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Preview scale: 21.0 x 18.0 inches. Show Rulers
<a href='http://www.spoonflower.com/fabric/1774729-you-fly-i-fly-on-rust-by-anniedeb' title = '"You fly, I fly" on rust by anniedeb on Spoonflower - custom fabric'><img src='http://s3.amazonaws.com/spoonflower/public/design_thumbnails/0177/4729/rrI_fly_you_fly_on_rust_larger_shop_preview.png' alt='"You fly, I fly" on rust'/></a>
Change DPI Base size is 150
Collection: You fly, I fly
My designs are inspired by nature, words, music, personal experiences & memories. Please message me if you have any questions or requests.
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Original drawing. My entry in the Spoonflower African inspired contest.
One thing about the contests on Spoonflower, I always learn something knew. For instance, many of the designs known as African designs originally began as Indonesian designs.
According to Yinka Shonibare, a Nigerian artist, African prints have a "crossbred" culture all their own. Nineteenth century colonization by the Dutch in the West Indies (now Indonesia) brought the designs to West Africa. How? The Dutch "enlisted" West African men to enhance their army in the West Indies. When the men came back home, they brought with them a new technique for fabric design: batik.
My design "You fly, I fly" is my own interpretation of an African design which is said to be worn by newlywed wives as a subtle warning to their husbands. I could not find what this design actually looked like but a birdcage and a bird were mentioned so I ran with that information.
The rust color is a nod to Mali mudcloth, the indigo featured in this design is a recognition of the Tuareg, also known as the "purple nomads" because of their use of indigo fabric. The act of dying the cloth indigo leaves the skin blue.
So, thank you, Spoonflower, I learned a lot while researching this topic.
The article that has the information about the Indonesian origins of African design can be found at http://www.slate.com/articles/arts/design/2012/03/african_fabric_where_do_tribal_prints_really_come_from_.html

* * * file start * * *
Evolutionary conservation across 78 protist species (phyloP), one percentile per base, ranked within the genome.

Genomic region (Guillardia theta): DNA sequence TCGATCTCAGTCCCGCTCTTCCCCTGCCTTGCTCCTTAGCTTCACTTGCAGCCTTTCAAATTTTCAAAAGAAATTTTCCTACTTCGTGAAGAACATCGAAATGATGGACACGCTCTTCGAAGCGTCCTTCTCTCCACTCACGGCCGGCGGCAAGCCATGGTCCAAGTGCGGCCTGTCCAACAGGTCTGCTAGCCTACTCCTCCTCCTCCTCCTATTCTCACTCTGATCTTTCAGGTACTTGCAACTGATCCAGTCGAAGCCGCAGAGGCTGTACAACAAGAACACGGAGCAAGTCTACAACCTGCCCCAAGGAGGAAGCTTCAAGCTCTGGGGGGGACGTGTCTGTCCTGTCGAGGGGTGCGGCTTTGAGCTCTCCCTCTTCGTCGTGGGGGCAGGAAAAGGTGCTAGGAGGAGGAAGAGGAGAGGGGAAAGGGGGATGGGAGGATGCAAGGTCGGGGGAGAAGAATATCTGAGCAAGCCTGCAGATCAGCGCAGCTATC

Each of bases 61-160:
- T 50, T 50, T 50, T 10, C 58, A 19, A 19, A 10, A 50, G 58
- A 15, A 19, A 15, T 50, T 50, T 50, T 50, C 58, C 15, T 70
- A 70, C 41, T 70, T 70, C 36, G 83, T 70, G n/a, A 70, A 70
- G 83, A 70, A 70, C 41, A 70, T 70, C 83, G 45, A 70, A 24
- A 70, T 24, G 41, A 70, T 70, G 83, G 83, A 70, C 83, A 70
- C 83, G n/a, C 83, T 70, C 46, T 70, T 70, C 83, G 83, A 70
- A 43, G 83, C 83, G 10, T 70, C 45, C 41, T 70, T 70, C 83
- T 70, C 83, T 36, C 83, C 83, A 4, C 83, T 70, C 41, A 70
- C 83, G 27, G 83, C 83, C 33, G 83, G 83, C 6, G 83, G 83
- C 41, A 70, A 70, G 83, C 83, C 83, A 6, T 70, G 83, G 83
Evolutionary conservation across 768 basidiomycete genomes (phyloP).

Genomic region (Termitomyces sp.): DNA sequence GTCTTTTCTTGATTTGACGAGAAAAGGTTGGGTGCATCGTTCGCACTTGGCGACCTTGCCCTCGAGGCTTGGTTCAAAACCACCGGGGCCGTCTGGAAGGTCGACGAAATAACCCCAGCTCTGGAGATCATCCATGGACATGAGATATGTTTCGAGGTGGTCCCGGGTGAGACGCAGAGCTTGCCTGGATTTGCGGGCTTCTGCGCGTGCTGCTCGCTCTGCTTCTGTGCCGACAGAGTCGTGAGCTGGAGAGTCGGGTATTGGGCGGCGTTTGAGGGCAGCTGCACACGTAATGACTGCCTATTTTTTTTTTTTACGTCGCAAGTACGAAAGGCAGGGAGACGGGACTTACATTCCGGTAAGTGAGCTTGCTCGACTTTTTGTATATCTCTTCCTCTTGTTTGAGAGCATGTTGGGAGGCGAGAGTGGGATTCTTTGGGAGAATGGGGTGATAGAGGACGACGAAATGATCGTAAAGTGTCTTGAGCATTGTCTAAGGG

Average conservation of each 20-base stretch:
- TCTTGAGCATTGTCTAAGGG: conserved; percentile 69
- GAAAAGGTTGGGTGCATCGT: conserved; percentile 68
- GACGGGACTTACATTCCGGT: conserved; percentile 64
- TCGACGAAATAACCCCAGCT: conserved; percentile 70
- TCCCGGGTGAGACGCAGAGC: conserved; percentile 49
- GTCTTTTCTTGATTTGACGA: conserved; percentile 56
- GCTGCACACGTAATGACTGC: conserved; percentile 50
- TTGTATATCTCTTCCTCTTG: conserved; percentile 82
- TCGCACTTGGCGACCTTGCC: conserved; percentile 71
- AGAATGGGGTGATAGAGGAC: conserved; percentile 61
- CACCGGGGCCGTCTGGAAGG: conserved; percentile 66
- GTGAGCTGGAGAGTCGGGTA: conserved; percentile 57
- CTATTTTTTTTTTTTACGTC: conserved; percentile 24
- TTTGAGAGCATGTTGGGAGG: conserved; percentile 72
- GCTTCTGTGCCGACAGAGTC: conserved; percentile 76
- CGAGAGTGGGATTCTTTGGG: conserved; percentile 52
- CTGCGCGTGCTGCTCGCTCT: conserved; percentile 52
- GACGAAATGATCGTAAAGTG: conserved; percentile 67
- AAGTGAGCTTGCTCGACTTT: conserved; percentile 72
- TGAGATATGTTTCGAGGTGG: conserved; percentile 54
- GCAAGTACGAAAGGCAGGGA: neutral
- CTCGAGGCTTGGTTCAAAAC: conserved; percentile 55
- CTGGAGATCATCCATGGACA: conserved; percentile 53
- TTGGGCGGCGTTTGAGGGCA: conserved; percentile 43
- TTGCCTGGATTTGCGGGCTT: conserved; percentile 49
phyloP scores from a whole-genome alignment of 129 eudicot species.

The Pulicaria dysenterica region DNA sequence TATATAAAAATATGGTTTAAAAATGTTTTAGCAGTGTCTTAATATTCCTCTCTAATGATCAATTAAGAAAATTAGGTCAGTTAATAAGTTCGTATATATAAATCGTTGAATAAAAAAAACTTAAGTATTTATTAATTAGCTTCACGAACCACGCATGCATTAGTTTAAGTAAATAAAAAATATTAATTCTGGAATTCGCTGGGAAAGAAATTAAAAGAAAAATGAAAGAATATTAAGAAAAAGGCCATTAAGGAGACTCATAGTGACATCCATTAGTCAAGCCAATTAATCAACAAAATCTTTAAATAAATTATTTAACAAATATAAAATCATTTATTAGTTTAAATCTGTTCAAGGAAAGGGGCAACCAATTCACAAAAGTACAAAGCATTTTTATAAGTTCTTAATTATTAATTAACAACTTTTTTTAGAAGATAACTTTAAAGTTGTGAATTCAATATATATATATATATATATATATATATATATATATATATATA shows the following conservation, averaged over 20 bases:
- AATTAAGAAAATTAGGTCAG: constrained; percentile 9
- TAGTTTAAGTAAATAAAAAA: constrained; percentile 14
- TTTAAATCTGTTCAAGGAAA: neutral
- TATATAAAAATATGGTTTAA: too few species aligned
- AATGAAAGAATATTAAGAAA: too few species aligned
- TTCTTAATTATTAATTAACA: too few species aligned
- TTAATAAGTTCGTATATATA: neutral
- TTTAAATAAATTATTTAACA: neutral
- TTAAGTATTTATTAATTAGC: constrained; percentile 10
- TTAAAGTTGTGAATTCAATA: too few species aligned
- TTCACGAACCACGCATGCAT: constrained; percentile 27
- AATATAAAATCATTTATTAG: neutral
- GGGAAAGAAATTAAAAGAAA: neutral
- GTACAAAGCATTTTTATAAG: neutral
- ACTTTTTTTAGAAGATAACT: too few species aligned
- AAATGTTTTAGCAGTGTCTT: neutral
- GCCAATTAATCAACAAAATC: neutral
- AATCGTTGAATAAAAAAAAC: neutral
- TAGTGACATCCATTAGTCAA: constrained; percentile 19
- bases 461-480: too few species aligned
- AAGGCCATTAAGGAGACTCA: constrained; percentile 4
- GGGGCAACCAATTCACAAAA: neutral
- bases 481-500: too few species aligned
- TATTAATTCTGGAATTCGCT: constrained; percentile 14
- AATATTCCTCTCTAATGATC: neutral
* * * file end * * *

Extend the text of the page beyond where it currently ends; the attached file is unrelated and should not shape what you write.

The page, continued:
hand drawn (6870),
african inspired (316),
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Thank you, Amy. I really appreciate your comments. That "You fly, I fly" just stuck in my brain. Few words, so much meaning. Thank you again for taking a look at the design.
Posted over 3 years ago.
Deborah, the design is fantastic and I love that you posted all that good information regarding African design. Very interesting! Your imagination never ceases to amaze me! Wonderful!
Thanks so much, Karen. I appreciate your taking a look at this design. Thank you.
What a lovely design. Good luck in the contest this week.
Close up photograph of a swatch of Spoonflower cotton printed with "You fly, I fly." Colors printed well.
anniedeb uploaded a fabric image for
"You fly, I fly" on rust :
Thank you for taking a look at the design, Ottomanbrim. I'm happy that you went on to read that Slate article. I learned things I never knew. Thank you for your comments.
Such a wonderful pattern, I really enjoyed your information and went on to read the full story in your link!
Thank you so much, Rhonda, for your kind words. After I read the words "you fly, I fly," the wheels started turning. Thank you so much for taking a look at the design.
Your interpretation of this touchy relationship issue is truly inspired! I love how your design is unique and new while making reference to African traditions, culture and design! Well done, Deborah!
Thank you for your comments, Su and Emma. I appreciate your taking a look at the design. The research for the Spoonflower African inspired contest was so interesting. Thank you again.
Love that sparky touch of turquoise. Wonderful! : )
Cute! Very sweet patterns - I especially like the bird cages! Lots of fascinating information in your note too, much appreciated!
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